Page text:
After seeing No Country for Old Men, I feel that I’m in Cormac McCarthy country rather than James Lee Burke country. Though, after Rain Gods and FeastAfter seeing No Country for Old Men, I feel that I’m in Cormac McCarthy country rather than James Lee Burke country. Though, after Rain Gods and Feast Day of Fools, West Texas is rapidly becoming Burke Territory. Burke Territory and McCarthy Country are definitely the same neighbourhood. I find it impossible not to imagine Sheriff Hackberry Holland, a Burke Territory lawman, as Tommy Lee Jones, particularly since faces of Tommy Lee and James Lee seem to be merging. Obviously, the Hackberry Holland series has a different vibe than the Dave Robicheaux series set in Louisiana. But it is still Burke and still good....more
Premise is better than the execution - or maybe the subject matter. After umpteen dozen (million?) books about Nazi Germany, a fresh approach sounds ePremise is better than the execution - or maybe the subject matter. After umpteen dozen (million?) books about Nazi Germany, a fresh approach sounds enticing.
Erik Larsen tells the story from the viewpoint of William Dodd, the American Ambassador to Germany, and his family, or more accurately, Dodd’s flighty daughter, Martha. “Flighty” is a kind euphemism for a woman of countless affairs and little substance. It is really a shame that her salad days were between the wars; she would be a natural for reality TV. Think a dumber Kardashian. Larsen, though, is enthralled. This surprises me. I understand how the many men in her life could be enticed but Larsen? I surmise that after researching the extraordinarily dull and stuffy Ambassador Dodd, Martha stood out as a shot of vivid colour.
Larsen is so beguiled by Martha that he tends to gloss over the interesting characters that make only a fleet appearance on stage. This is not Stoppard’s “Rosencrantz and Guildenstern Are Dead”, it’s “Martha! My three-way with Rosie and Guildy!” ...more
Lee Child populates these inhospitable wastelands with simple but decent country yokels dominated by people bent mean by the hellish weather. Oops, scLee Child populates these inhospitable wastelands with simple but decent country yokels dominated by people bent mean by the hellish weather. Oops, scratch that. That’s from my review of 61 Hours, the first part the saga. Worth Dying For occurs days after the end of 61 Hours, just enough time for Reacher to hitchhike 140 miles to the middle of desolate nowhere. But it’s a balmy, desolate nowhere. Yessiree, after Reacher stared down relentless cold, blizzards, and ice, he’s now in balmy Nebraska. In 61 Hours, poor ol’ South Dakota was bedevilled with temperatures of -30; Nebraska is warm enough to whistle down the highway with the top down.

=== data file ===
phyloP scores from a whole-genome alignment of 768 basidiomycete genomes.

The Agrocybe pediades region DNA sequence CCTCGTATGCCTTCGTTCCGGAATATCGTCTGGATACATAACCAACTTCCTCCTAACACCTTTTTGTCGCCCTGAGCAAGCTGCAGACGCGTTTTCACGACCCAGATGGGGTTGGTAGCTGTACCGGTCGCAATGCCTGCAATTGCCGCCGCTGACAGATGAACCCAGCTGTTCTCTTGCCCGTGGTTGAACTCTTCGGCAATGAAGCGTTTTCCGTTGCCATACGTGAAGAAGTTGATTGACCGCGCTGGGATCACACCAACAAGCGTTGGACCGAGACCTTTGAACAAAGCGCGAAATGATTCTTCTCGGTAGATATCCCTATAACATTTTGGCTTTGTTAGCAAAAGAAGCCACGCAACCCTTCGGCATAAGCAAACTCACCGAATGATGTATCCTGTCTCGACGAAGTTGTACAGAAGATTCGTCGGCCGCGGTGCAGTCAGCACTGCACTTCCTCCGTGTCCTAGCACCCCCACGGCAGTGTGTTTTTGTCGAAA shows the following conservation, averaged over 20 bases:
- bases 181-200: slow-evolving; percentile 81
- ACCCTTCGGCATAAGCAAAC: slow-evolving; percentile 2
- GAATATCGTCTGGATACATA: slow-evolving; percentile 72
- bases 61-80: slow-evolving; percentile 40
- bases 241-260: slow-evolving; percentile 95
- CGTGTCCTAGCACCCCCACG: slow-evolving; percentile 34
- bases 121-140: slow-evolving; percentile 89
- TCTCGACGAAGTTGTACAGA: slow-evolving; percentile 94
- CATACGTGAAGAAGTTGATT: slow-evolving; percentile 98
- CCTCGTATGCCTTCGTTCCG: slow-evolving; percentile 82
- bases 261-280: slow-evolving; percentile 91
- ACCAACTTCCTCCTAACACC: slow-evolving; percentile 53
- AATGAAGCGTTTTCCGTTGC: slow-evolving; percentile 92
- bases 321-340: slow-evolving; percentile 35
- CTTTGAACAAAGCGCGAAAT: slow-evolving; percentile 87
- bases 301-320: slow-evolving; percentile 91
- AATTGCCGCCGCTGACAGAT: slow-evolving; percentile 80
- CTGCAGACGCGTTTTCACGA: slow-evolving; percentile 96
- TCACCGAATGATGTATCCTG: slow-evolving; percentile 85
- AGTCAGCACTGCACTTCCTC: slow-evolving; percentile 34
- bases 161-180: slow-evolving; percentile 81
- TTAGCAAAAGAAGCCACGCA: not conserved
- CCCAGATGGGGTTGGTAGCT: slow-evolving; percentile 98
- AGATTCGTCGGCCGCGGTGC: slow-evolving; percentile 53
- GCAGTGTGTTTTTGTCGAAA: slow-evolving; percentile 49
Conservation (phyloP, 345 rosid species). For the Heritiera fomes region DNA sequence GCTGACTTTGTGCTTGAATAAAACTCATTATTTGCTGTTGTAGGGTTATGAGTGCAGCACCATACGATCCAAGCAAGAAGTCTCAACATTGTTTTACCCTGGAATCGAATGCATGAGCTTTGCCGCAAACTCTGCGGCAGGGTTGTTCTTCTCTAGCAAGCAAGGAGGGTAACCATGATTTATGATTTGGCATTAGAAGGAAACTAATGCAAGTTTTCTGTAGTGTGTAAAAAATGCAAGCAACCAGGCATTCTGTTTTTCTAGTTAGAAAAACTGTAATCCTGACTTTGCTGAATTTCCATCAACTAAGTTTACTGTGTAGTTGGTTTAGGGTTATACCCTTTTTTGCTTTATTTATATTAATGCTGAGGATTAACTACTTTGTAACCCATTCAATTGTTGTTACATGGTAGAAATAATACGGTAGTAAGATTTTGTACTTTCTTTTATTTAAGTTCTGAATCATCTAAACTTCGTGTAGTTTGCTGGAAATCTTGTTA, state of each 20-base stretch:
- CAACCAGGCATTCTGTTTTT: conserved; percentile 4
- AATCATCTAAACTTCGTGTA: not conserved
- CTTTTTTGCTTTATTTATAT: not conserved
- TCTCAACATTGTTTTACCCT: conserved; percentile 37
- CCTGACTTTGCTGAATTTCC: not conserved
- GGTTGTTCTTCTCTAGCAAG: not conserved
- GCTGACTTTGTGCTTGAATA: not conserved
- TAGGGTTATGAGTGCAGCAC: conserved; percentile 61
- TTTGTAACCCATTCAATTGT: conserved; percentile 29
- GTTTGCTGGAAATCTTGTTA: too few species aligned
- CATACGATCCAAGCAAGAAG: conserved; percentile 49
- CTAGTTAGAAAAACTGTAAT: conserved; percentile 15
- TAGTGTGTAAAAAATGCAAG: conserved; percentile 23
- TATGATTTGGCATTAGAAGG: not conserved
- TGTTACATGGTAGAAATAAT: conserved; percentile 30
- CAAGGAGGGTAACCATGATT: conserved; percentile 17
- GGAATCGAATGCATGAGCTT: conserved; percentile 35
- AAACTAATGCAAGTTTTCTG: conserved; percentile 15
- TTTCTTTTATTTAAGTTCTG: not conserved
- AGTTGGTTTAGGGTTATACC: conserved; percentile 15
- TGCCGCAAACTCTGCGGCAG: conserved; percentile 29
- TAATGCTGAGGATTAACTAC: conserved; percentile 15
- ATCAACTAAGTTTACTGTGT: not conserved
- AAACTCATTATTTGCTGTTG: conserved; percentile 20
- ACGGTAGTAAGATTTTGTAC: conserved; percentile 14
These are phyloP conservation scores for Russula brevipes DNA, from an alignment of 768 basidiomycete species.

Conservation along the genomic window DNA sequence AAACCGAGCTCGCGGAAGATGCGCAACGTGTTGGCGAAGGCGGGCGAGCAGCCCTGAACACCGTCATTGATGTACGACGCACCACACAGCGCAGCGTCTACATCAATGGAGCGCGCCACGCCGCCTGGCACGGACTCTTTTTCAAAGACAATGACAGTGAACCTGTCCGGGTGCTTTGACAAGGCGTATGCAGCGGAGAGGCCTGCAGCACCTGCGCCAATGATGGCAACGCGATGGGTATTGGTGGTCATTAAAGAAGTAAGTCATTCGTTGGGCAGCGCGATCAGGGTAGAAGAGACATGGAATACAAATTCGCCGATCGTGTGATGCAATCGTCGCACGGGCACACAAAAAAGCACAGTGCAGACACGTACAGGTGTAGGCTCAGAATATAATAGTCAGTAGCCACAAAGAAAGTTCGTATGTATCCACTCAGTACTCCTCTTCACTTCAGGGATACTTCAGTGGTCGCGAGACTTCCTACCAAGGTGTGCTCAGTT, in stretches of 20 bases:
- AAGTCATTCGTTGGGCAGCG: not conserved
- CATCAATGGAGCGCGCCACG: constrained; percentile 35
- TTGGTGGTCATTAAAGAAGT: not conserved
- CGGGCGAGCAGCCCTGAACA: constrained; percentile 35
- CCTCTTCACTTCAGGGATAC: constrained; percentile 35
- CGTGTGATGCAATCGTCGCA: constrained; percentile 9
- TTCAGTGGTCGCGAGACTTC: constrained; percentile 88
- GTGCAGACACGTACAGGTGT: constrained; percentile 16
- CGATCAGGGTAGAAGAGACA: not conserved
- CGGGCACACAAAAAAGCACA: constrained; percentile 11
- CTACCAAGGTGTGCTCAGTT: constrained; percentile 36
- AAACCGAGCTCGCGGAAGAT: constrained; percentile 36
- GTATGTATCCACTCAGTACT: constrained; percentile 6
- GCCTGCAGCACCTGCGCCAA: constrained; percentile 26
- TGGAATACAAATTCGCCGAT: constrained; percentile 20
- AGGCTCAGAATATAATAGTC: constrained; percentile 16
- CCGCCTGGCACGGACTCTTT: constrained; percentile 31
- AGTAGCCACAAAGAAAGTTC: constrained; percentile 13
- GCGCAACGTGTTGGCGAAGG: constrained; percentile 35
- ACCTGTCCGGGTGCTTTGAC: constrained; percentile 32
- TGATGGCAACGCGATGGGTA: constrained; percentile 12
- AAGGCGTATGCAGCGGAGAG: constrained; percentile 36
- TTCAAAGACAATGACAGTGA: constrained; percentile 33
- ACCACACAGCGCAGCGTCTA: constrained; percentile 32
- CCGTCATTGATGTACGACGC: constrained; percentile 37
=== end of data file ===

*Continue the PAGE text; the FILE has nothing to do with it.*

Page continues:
So Reacher’s in utopia after escaping the hellhole they call South Dakota? Not quite. Let’s cue up Bruce Springsteen’s Nebraska for ambience. Child’s Nebraska is inhospitable wastelands with simple but decent country yokels dominated by people bent mean by the isolation.
I suspect the pace caught up with Child. Worth Dying For was released a scant six months after 61 Hours and his research is lacking. Typically we’re regaled with trivia and math calculations (Reacher is fond of prime numbers) to assure us that our hero is not just a hard man – he’s a thinking, observant hard man.
If only we could turn back the clock 20 years, when Patrick Swayze was alive. It would solve one the biggest problems of 2011 – Tom Cruise is being cast as Reacher. Film aficionados have noted that Mr. Cruise is not 6’ 5”, always a salient point in the Reacher novels. Swayze could easily reprise his role in Roadhouse.
Of course, if we could reverse the clock, we could go back to 1960. Back then, the good guys weren’t nearly as efficient. It took seven guys what Reacher can easily do by himself. The Magnificent Seven? I don’t think, so. Compared to Reacher, they’re The Slacker Seven. Still if it were 1960, we have a younger Steve McQueen, Charles Bronson, or James Coburn and that would solve that pesky Tom Cruise problem nicely.